Spontaneous Singing in the Bible

Spontaneous Singing in the Bible December 5, 2016

As I prepare to teach my course on the Bible and music next semester, I’ve been thinking more about the music behind and in the Bible, as well as music that takes up the already-existing Bible and works with it.

As I think about the depictions of spontaneous singing by individuals (or what is often so construed by interpreters), I began to wonder what this actually envisages. Was there a custom of spontaneously composing song on the spot, in ancient Jewish or other societies? Does the unlikelihood of full-fledged song composition (in our sense) taking place in such instances indicate that the “singing” was more like poetic speech, or rap, or something different from any musical genre one might hear today on the radio?

In some instances, it is in fact merely the headings of the passages that suggest someone “sang,” when in fact the text itself merely has “said” (so, for instance, in the Magnificat and Nunc Dimittis in Luke 1, and the prototypes that these are patterned on in the Hebrew Bible, such as “Hannah’s song” in 1 Samuel 2). But in other instances, such as the “Song of Moses” in Exodus 15, there is explicit mention of singing – and in many of those instances it seems that others joined in.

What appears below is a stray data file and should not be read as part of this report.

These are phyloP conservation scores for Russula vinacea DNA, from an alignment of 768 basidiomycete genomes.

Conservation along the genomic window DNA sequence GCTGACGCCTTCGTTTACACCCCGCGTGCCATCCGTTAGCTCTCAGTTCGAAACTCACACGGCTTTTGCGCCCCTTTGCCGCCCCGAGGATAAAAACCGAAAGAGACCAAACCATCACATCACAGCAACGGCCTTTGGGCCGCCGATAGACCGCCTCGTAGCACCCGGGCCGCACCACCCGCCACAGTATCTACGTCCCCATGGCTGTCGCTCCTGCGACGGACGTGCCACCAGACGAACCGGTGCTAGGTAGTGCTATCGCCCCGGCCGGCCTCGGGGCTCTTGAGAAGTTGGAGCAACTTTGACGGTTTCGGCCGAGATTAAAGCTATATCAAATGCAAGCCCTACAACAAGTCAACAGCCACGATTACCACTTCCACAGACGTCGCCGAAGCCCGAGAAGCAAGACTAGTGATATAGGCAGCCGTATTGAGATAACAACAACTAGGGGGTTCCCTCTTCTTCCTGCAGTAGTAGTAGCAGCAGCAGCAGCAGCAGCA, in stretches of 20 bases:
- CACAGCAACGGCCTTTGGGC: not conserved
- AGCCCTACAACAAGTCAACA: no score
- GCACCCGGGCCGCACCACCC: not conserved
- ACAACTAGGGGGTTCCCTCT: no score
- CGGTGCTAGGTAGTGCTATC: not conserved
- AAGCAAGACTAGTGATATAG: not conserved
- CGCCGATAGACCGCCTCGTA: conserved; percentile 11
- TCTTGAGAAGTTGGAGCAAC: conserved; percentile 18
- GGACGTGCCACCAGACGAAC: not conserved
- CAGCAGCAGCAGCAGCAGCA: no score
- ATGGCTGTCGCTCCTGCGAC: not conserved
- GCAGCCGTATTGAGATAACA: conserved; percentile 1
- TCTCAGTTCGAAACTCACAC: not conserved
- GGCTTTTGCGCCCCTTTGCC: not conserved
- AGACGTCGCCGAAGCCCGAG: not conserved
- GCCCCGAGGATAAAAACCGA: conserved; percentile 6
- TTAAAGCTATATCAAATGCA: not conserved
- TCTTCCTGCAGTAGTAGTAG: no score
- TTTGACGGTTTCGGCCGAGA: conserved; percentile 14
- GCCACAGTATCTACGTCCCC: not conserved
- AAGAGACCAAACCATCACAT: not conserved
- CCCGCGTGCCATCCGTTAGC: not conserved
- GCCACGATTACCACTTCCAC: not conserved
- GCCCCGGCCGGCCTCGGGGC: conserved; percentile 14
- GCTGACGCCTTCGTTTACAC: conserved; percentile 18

When it comes to depictions of groups spontaneously breaking into song, that is not hard to envisage – if the song is an already-existing one that is well known. But is that what Exodus, or the Book of Revelation, has in mind?

If we treat the stories in question as “musicals,” then these things make a certain kind of sense. The songs are not depictions of what happened, but ways of highlighting the significance of key moments in the drama. If we insist on reading them as depictions of historical events, including the musical numbers, then making good sense of them becomes problematic.

What is your view of the “songs” that appear within narratives in the Bible? Are they best understood as spontaneous musical compositions, musical numbers that the author of the narrative had no expectation that anyone would think reflected what was said on the occasion depicted in the story, or something else?

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